We have come to the end of the monsoon season now and, indeed, winter is fast approaching. Right on cue, we can expect a band of Arctic air to sweep down over the country from Siberia. It's a little early in the season yet for snow, but expect the next few days to be markedly colder than recent weeks. Daytime temperatures could fall by as much as 10 degrees, so do make sure you put on an extra layer if you are going out. This will be especially important in the late evening as the clear skies will see night-time temperatures plummet below freezing and we may experience our first frosts of the year, so care on the roads is also advised. Towards the latter half of the week, however, a warm front will encroach from the south, so southerly regions can expect increased levels of precipitation towards the weekend. The warmer air will nudge its way slowly upwards and begin to dominate weather patterns, so we are likely to see a return to milder weather for the whole country by the end of the week.
The signs are not good for the winter sports industry, which took a battering last season. It will continue wet and windy, but temperatures will remain at or above normal, so there is little chance of an early dusting of snow on the mountains. Unfortunately, all our long-range forecasts seem to suggest a mild winter, so there is not much cause for optimism, it would seem. Getting back to the week ahead, we will have a break from the rain midweek when high pressure moves in from the west. By Thursday, most of central Canada will be dry, though the coastal regions can still expect to experience some light showers from time to time. Newfoundland will be the exception; as the depression holds on here, so islanders can expect to see a continuation of the miserable wet weather they've had up to now. In fact, a flood warning is in place as the rain is expected to be heavy and persistent and there is a high risk of the already swollen rivers breaking their banks.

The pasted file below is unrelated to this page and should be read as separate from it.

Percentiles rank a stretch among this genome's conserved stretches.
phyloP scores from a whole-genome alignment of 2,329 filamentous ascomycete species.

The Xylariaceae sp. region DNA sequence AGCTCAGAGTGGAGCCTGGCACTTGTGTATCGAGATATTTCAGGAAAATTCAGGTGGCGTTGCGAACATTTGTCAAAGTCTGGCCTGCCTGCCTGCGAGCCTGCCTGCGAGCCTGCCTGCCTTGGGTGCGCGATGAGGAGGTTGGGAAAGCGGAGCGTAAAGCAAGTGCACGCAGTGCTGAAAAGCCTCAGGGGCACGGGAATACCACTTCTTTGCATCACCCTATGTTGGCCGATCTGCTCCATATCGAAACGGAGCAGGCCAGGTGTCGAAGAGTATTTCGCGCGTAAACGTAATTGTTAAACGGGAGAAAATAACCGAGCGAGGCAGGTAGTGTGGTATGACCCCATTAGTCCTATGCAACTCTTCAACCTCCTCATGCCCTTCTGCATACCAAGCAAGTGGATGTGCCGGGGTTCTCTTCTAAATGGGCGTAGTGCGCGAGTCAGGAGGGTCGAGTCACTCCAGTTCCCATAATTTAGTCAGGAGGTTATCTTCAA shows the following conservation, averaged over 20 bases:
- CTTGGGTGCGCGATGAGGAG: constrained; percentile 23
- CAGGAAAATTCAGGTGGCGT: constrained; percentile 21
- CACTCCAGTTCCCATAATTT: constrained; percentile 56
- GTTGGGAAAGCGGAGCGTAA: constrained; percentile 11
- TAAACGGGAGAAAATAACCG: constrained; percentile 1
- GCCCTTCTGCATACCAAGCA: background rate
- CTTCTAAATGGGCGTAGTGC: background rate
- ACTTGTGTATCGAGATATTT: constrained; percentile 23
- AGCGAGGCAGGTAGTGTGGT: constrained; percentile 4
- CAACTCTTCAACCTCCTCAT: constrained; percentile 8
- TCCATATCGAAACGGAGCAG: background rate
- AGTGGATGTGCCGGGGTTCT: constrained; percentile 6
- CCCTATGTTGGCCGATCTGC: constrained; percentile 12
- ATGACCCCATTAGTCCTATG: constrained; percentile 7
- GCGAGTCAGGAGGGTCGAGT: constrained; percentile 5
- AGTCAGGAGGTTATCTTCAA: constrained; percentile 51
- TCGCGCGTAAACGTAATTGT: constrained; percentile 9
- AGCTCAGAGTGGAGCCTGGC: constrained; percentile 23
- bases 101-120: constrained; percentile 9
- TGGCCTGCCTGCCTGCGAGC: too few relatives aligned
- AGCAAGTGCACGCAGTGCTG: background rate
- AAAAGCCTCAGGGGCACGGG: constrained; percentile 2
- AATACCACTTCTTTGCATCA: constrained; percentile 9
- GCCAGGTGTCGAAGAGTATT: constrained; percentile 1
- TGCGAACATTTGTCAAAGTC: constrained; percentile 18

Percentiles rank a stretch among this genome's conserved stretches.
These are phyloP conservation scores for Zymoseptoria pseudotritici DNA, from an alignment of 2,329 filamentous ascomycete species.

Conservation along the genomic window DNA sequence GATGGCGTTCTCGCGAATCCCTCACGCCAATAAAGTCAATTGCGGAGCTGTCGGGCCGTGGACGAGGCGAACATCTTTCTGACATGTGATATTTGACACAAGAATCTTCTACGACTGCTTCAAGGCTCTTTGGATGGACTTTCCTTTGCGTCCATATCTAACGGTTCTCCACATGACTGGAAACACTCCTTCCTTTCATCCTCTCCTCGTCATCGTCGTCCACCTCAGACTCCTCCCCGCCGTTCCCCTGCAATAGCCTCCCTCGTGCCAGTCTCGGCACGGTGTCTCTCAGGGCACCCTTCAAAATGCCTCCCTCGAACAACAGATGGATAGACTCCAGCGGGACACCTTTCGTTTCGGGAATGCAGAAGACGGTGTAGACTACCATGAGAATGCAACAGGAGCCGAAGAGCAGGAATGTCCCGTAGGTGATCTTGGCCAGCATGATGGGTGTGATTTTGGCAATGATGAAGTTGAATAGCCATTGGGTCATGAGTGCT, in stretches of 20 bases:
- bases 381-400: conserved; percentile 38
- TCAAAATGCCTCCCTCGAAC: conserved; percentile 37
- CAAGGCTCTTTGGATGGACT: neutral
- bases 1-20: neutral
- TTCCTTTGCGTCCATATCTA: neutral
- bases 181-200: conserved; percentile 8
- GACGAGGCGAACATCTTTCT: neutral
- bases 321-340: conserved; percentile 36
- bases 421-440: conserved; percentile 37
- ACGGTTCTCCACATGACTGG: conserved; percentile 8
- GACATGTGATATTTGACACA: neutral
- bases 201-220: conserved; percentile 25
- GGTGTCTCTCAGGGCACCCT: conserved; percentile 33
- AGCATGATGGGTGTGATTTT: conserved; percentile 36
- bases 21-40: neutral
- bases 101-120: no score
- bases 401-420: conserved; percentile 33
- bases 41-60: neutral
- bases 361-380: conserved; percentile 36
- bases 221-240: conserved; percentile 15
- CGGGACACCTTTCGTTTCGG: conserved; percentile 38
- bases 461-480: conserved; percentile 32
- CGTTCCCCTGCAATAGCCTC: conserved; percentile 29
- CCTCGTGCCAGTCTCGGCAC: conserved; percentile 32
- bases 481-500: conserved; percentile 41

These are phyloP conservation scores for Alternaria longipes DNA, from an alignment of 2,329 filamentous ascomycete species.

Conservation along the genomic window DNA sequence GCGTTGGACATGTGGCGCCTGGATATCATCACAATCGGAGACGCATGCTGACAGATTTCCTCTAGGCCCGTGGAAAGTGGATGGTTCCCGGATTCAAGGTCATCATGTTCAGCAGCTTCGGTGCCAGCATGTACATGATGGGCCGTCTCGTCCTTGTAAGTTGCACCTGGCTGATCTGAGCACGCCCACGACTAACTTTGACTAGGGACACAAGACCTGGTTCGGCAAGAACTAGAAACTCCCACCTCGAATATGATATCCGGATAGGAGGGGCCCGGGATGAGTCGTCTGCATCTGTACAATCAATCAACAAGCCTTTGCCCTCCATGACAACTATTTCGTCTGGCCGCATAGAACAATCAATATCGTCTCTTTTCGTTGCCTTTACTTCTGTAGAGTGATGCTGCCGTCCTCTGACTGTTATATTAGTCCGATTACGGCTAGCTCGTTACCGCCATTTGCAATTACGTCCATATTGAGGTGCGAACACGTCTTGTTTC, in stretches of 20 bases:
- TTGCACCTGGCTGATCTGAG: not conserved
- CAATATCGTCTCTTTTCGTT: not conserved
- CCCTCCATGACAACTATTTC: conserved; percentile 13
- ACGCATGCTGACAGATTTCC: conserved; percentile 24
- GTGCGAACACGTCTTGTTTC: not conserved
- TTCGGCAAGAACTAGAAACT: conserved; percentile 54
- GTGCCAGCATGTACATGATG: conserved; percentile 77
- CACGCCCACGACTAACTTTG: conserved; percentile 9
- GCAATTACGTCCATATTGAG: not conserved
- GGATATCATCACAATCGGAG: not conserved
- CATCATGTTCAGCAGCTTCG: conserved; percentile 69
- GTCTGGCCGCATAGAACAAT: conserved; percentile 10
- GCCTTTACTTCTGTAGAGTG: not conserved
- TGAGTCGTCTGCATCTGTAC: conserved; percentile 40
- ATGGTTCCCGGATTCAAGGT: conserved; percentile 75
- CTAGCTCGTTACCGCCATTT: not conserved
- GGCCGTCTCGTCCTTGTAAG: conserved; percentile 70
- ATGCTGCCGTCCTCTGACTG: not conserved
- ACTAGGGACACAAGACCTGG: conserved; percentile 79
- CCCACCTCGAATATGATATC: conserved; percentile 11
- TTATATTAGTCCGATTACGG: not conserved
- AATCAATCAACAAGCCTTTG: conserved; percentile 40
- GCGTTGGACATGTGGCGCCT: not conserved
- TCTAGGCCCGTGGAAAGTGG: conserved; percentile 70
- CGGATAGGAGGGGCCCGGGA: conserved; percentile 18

The British Isles are having an unusually good spell of weather at the moment, and there doesn't seem to be any sign that you should pack away those swimming trunks yet. In fact, our weather model for the next ten days shows continued fine weather. It would be too much to ask for the temperatures to remain at their record highs; however, it will stay dry and calm, and unseasonably mild. Top daytime temperatures will reach about twenty-one degrees and the temperature won't fall any lower than fourteen or fifteen at night. Of course, we'd like to remind everyone that the UV Index is still quite high, so please ensure that you apply protection to your skin if you are going to go outside during the day for any significant length of time.